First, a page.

suggests you might be interested in. Likewise, personal computers have increasingly 
become more personalised, even though the word-processing and Web-browsing 
programs are necessarily standardised. Increasingly users can download more options 
from free sites on the Internet. They can customise their computers with macroprograms, 
sounds and other options.

Call centres are the rage today because companies recognise the need for customers to 
have front-line sales and support contacts. When the client perceives that you have 
helped him in some extraordinary way, the result is often loyalty.

Involve the customers in the decision-making. What better way to build customer loyalty 
than to have customers create an entire life around your product - whether virtual or real? 
Unfortunately, many companies fail to achieve this extreme differentiation from their 
competitors' products. In fact, they move to quite the opposite direction,turning their 
product into a commodity. All too often, the result is that they become locked in a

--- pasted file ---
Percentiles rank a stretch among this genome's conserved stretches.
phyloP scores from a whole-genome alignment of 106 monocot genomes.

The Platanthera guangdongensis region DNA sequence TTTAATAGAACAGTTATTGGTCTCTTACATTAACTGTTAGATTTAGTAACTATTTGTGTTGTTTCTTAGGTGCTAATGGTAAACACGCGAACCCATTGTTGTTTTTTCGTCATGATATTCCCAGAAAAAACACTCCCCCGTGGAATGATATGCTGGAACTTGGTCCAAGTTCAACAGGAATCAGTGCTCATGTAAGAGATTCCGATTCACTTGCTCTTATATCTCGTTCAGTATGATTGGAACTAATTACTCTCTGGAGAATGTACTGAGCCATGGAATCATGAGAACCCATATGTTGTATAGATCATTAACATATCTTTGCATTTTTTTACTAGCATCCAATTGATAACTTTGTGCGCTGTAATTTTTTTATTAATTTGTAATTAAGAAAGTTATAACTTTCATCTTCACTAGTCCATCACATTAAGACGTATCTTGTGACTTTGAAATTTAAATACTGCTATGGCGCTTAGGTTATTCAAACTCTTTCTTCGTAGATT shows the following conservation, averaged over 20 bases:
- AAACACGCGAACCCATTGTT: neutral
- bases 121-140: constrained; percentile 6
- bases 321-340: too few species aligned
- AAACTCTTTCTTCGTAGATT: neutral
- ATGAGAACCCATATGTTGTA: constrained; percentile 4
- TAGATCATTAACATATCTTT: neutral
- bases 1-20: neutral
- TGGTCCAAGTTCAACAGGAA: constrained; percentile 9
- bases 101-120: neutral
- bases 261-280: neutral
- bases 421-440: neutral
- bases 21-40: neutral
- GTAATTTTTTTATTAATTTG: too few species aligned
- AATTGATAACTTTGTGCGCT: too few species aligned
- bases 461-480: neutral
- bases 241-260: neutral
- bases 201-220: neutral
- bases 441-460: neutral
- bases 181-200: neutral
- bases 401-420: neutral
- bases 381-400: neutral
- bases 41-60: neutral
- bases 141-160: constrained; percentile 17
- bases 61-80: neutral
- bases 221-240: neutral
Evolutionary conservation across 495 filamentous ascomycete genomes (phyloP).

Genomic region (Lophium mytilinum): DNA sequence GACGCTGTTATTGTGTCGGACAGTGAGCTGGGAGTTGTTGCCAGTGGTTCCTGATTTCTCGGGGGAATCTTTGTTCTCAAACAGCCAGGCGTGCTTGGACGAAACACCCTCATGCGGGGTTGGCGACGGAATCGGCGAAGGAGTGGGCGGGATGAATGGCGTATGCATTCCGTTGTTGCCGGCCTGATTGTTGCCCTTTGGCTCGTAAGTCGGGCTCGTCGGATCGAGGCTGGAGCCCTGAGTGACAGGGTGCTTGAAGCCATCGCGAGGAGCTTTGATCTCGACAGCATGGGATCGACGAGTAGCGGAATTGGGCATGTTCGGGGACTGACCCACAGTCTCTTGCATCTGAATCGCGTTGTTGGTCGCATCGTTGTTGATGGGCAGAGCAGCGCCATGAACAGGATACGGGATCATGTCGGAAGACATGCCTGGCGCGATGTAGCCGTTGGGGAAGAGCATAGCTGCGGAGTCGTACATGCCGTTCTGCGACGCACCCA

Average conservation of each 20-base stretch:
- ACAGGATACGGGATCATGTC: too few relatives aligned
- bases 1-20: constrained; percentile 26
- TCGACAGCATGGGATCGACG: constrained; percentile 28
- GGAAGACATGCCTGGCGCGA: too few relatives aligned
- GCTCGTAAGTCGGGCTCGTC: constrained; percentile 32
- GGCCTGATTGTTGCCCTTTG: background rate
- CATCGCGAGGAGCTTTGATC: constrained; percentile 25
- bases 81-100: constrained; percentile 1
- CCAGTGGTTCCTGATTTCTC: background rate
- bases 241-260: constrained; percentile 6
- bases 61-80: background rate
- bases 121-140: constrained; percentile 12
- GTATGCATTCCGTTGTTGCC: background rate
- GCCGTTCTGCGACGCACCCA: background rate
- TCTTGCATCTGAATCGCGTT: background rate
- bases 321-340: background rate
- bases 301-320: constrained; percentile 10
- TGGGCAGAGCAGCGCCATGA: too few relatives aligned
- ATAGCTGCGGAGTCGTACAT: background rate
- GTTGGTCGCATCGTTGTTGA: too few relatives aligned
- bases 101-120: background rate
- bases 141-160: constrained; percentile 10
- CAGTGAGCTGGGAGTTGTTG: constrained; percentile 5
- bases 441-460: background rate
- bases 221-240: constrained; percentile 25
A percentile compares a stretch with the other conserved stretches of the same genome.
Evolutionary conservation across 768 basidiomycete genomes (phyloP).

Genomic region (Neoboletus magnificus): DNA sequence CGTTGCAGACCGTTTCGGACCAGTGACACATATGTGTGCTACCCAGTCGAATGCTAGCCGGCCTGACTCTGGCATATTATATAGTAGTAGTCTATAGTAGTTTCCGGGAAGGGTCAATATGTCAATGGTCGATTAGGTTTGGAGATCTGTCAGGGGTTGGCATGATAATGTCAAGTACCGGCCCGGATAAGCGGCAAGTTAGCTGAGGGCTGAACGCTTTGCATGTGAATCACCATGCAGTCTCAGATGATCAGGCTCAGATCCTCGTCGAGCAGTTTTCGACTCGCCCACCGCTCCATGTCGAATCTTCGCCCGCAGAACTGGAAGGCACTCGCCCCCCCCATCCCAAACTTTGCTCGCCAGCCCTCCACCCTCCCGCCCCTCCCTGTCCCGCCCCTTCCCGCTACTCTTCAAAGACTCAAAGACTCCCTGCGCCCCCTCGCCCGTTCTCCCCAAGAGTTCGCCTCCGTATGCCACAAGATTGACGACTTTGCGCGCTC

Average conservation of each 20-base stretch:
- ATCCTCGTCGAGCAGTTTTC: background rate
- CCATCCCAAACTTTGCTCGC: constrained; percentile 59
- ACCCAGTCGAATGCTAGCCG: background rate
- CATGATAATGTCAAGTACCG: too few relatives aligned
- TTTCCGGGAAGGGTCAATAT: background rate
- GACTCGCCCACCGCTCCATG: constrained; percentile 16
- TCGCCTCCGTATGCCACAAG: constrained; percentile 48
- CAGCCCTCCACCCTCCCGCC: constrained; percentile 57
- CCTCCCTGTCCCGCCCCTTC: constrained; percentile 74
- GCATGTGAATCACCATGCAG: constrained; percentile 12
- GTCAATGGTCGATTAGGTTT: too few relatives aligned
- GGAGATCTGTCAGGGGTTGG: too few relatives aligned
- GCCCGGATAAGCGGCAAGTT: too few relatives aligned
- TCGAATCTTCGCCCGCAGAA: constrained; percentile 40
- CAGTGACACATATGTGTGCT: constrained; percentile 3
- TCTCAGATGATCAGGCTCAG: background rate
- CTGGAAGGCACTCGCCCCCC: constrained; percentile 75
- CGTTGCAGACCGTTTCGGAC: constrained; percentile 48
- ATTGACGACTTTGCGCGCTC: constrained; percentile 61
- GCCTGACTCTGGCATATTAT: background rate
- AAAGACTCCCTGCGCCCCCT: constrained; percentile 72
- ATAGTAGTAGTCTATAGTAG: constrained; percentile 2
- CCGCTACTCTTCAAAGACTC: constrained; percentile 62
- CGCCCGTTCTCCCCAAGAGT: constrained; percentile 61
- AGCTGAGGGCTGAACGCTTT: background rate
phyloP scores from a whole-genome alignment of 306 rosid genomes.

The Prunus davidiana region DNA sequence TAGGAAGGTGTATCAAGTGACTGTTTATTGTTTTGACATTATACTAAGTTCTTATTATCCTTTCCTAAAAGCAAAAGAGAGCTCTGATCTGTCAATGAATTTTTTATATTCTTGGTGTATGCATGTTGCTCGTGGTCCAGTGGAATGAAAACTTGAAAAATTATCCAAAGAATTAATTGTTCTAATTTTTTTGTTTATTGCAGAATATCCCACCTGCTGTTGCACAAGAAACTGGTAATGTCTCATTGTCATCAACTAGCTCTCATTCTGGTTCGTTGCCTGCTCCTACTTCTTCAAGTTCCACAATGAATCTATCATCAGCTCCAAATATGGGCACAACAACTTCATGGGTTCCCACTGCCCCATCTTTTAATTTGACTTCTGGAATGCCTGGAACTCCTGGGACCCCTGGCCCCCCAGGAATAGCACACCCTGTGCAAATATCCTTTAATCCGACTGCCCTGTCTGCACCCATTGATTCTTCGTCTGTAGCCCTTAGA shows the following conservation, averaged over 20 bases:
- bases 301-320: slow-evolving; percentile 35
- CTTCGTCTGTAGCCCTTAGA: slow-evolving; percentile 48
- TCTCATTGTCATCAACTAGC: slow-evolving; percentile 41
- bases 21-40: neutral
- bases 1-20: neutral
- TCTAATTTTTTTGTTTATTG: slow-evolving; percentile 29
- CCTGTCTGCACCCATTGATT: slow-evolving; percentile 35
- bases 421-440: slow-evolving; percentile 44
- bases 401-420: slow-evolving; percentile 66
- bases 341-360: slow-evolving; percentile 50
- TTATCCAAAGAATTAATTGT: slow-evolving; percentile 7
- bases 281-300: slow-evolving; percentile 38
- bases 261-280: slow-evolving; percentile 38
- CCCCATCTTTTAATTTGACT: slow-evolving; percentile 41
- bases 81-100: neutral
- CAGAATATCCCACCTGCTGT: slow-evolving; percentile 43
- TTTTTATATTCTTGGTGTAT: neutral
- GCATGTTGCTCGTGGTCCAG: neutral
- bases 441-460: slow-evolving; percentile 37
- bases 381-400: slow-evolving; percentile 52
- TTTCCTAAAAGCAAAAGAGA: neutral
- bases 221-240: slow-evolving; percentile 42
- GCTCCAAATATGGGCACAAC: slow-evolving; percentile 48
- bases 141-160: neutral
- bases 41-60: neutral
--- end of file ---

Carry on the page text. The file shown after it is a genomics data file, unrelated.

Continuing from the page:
competitive price battle to the death. In such an environment, innovation is often stifled 
because it is either too costly as margins become razor thin or too risky because a wrong 
bet will surely sink the company.

The customer is profit,everything else is overhead

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Member 04 Jul 2017
Posted by: Germaine Lee
Know When to Exit, Do Not Be the 'Living Dead'

Know When to Exit, Do Not Be the 'Living Dead'

Within the corporate world, there are the 'living dead', which are the sick companies that 
go on a wretched existence, without any hope of turnaround. These companies need a 
miracle such as a resurrection from the dead. Many of these companies need a change of 
DNA or business models. They are technically commercially insolvent and the owners 
will face the fate of bankruptcy if they close down the operations. Therefore,these 'living